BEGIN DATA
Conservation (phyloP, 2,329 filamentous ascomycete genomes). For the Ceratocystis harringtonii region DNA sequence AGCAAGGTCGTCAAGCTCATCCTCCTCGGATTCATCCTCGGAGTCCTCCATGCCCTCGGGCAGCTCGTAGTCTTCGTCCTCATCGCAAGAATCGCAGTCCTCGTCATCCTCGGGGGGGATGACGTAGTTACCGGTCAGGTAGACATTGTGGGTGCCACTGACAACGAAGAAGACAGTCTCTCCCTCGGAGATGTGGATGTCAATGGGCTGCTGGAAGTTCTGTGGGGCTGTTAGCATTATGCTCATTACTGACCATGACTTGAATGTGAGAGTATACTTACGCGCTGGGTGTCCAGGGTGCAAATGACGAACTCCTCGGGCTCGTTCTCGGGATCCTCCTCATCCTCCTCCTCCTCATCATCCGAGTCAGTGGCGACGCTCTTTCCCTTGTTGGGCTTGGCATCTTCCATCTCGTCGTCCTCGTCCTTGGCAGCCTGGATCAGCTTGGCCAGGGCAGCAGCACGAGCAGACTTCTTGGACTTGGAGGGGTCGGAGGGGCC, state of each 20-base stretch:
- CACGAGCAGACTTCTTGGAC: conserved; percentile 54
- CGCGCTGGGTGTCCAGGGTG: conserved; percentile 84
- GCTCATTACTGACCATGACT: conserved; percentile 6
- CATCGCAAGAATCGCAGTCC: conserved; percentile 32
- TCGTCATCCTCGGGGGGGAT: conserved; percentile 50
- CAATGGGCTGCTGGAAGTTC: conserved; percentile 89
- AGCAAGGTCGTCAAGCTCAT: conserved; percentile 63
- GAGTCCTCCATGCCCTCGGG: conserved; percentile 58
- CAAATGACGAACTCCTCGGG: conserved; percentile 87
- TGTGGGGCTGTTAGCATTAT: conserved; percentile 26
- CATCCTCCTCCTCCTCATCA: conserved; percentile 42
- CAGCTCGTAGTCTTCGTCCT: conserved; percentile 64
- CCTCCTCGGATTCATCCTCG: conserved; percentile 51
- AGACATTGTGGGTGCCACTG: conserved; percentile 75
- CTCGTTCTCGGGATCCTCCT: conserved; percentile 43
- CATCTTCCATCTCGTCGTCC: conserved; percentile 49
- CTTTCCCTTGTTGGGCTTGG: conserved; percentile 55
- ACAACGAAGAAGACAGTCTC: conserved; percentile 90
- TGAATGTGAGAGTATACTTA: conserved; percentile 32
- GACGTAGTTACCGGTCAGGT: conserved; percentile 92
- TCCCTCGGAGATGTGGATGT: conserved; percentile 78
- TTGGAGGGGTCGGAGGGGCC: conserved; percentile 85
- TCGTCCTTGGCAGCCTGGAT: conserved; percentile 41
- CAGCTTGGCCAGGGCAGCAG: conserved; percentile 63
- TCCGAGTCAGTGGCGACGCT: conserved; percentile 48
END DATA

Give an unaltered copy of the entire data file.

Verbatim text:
Conservation (phyloP, 2,329 filamentous ascomycete genomes). For the Ceratocystis harringtonii region DNA sequence AGCAAGGTCGTCAAGCTCATCCTCCTCGGATTCATCCTCGGAGTCCTCCATGCCCTCGGGCAGCTCGTAGTCTTCGTCCTCATCGCAAGAATCGCAGTCCTCGTCATCCTCGGGGGGGATGACGTAGTTACCGGTCAGGTAGACATTGTGGGTGCCACTGACAACGAAGAAGACAGTCTCTCCCTCGGAGATGTGGATGTCAATGGGCTGCTGGAAGTTCTGTGGGGCTGTTAGCATTATGCTCATTACTGACCATGACTTGAATGTGAGAGTATACTTACGCGCTGGGTGTCCAGGGTGCAAATGACGAACTCCTCGGGCTCGTTCTCGGGATCCTCCTCATCCTCCTCCTCCTCATCATCCGAGTCAGTGGCGACGCTCTTTCCCTTGTTGGGCTTGGCATCTTCCATCTCGTCGTCCTCGTCCTTGGCAGCCTGGATCAGCTTGGCCAGGGCAGCAGCACGAGCAGACTTCTTGGACTTGGAGGGGTCGGAGGGGCC, state of each 20-base stretch:
- CACGAGCAGACTTCTTGGAC: conserved; percentile 54
- CGCGCTGGGTGTCCAGGGTG: conserved; percentile 84
- GCTCATTACTGACCATGACT: conserved; percentile 6
- CATCGCAAGAATCGCAGTCC: conserved; percentile 32
- TCGTCATCCTCGGGGGGGAT: conserved; percentile 50
- CAATGGGCTGCTGGAAGTTC: conserved; percentile 89
- AGCAAGGTCGTCAAGCTCAT: conserved; percentile 63
- GAGTCCTCCATGCCCTCGGG: conserved; percentile 58
- CAAATGACGAACTCCTCGGG: conserved; percentile 87
- TGTGGGGCTGTTAGCATTAT: conserved; percentile 26
- CATCCTCCTCCTCCTCATCA: conserved; percentile 42
- CAGCTCGTAGTCTTCGTCCT: conserved; percentile 64
- CCTCCTCGGATTCATCCTCG: conserved; percentile 51
- AGACATTGTGGGTGCCACTG: conserved; percentile 75
- CTCGTTCTCGGGATCCTCCT: conserved; percentile 43
- CATCTTCCATCTCGTCGTCC: conserved; percentile 49
- CTTTCCCTTGTTGGGCTTGG: conserved; percentile 55
- ACAACGAAGAAGACAGTCTC: conserved; percentile 90
- TGAATGTGAGAGTATACTTA: conserved; percentile 32
- GACGTAGTTACCGGTCAGGT: conserved; percentile 92
- TCCCTCGGAGATGTGGATGT: conserved; percentile 78
- TTGGAGGGGTCGGAGGGGCC: conserved; percentile 85
- TCGTCCTTGGCAGCCTGGAT: conserved; percentile 41
- CAGCTTGGCCAGGGCAGCAG: conserved; percentile 63
- TCCGAGTCAGTGGCGACGCT: conserved; percentile 48